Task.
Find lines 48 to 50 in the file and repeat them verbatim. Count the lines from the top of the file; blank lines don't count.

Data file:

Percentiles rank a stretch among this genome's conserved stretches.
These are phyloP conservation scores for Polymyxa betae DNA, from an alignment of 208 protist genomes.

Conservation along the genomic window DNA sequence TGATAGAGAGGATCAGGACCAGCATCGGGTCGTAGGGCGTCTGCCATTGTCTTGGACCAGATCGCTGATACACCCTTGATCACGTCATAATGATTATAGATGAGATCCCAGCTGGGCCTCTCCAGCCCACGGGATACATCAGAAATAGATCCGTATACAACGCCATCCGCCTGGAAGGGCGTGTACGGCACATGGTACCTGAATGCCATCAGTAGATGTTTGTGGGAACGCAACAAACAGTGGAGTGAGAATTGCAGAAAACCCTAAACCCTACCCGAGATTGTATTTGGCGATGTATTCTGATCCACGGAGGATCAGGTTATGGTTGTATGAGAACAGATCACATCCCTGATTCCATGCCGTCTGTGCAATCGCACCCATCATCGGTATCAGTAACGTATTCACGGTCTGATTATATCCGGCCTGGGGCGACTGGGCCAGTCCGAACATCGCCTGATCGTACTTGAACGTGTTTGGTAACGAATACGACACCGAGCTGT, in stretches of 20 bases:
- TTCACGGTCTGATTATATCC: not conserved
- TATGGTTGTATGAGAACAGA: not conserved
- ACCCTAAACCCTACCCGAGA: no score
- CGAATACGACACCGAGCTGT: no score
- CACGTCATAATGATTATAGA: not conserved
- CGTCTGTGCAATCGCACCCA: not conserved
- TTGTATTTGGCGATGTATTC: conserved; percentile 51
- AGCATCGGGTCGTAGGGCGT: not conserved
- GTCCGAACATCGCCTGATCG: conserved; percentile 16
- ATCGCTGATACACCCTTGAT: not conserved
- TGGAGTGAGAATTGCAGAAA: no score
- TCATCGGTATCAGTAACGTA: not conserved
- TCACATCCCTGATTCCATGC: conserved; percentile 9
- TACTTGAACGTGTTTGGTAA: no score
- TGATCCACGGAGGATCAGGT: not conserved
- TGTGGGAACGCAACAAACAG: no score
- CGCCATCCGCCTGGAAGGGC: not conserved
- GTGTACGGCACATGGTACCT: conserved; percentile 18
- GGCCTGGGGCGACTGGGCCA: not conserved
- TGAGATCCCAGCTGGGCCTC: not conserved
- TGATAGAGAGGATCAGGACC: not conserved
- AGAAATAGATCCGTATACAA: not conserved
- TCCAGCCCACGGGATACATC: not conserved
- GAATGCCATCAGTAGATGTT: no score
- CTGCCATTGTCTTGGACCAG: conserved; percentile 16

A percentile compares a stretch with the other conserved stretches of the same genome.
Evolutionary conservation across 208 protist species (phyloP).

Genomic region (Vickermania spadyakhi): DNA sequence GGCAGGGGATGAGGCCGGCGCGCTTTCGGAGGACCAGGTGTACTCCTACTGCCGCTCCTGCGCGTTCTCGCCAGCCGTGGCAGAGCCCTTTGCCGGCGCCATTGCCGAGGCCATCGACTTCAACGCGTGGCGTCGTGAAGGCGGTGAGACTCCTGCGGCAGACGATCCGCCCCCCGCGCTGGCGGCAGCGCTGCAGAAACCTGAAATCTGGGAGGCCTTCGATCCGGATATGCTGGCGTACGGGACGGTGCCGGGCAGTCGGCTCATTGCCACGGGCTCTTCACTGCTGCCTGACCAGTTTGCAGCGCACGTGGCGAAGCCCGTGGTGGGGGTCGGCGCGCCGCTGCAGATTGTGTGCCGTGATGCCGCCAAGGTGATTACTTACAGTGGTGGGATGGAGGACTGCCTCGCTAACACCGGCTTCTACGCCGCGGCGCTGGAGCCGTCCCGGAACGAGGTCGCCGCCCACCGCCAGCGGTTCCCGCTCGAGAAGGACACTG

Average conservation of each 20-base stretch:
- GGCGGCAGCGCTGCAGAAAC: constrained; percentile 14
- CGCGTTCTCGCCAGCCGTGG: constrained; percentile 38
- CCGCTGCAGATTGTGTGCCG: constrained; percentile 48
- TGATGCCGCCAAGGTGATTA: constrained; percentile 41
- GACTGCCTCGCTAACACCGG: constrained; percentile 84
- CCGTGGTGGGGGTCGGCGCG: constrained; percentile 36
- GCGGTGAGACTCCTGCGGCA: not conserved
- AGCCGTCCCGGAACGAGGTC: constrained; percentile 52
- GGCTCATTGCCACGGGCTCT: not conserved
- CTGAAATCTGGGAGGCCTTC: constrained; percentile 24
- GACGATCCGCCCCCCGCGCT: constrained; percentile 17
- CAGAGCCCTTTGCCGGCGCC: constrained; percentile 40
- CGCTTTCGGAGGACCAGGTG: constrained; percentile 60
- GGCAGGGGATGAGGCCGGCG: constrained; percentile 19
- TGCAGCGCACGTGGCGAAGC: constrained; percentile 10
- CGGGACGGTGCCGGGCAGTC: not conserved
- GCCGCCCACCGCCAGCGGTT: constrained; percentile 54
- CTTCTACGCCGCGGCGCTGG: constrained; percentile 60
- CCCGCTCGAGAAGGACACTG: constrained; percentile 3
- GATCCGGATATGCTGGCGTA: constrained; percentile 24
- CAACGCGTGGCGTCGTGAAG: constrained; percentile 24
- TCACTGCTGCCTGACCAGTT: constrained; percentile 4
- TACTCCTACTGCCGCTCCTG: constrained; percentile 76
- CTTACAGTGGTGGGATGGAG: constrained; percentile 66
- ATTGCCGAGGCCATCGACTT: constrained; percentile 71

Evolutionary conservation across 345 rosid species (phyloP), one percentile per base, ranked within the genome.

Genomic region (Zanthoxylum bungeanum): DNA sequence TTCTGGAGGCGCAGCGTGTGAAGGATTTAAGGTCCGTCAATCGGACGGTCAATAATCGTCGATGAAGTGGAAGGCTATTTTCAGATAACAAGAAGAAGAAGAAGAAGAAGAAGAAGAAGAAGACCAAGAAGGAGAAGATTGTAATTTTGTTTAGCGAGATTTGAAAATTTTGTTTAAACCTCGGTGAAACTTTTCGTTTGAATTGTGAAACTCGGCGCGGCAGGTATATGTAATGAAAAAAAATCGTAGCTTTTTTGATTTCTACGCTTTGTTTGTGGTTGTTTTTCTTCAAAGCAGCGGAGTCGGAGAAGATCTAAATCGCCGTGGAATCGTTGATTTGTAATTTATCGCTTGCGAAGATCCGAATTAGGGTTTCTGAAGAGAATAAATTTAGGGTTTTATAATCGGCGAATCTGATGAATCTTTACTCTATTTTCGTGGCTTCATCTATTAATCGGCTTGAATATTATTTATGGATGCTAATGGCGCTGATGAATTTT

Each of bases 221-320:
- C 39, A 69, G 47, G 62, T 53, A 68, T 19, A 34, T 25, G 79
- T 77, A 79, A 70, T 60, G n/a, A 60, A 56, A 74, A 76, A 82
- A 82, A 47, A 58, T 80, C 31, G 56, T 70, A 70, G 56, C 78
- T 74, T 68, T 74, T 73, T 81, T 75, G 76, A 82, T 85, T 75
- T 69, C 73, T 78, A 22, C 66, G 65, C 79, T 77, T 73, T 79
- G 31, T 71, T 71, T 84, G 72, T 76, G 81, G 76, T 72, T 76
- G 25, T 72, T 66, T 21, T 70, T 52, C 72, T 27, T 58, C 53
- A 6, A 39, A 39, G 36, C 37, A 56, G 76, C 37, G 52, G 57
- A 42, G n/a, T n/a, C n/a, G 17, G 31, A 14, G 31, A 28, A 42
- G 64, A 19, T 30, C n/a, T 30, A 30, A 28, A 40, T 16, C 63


- CGGGACGGTGCCGGGCAGTC: not conserved
- GCCGCCCACCGCCAGCGGTT: constrained; percentile 54
- CTTCTACGCCGCGGCGCTGG: constrained; percentile 60